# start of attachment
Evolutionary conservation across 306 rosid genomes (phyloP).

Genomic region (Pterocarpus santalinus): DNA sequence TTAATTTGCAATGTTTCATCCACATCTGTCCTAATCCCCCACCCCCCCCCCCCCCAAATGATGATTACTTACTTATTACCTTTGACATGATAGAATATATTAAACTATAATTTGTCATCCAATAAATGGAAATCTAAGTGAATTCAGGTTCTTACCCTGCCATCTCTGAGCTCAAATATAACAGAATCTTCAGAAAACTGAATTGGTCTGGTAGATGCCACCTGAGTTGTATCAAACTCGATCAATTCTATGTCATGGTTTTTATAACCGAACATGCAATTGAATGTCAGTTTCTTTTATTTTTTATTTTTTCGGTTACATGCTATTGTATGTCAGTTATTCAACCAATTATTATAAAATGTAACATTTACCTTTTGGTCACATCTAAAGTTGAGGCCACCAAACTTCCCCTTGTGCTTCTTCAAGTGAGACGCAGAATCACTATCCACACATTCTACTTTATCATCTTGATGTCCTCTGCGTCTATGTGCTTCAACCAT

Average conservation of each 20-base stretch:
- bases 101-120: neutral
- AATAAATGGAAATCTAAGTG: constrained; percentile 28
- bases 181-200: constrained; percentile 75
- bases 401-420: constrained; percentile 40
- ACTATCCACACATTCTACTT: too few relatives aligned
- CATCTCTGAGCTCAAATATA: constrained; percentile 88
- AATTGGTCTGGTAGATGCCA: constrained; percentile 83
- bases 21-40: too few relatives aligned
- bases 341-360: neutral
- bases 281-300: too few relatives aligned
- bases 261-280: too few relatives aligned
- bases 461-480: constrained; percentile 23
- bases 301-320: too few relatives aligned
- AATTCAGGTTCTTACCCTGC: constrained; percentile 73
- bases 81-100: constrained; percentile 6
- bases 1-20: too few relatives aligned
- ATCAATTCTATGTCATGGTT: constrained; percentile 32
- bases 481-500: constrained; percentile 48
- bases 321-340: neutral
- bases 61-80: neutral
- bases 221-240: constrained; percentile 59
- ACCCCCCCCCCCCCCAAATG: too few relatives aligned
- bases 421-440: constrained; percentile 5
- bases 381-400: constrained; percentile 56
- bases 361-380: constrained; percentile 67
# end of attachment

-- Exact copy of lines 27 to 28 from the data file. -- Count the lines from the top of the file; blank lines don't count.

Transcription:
- bases 381-400: constrained; percentile 56
- bases 361-380: constrained; percentile 67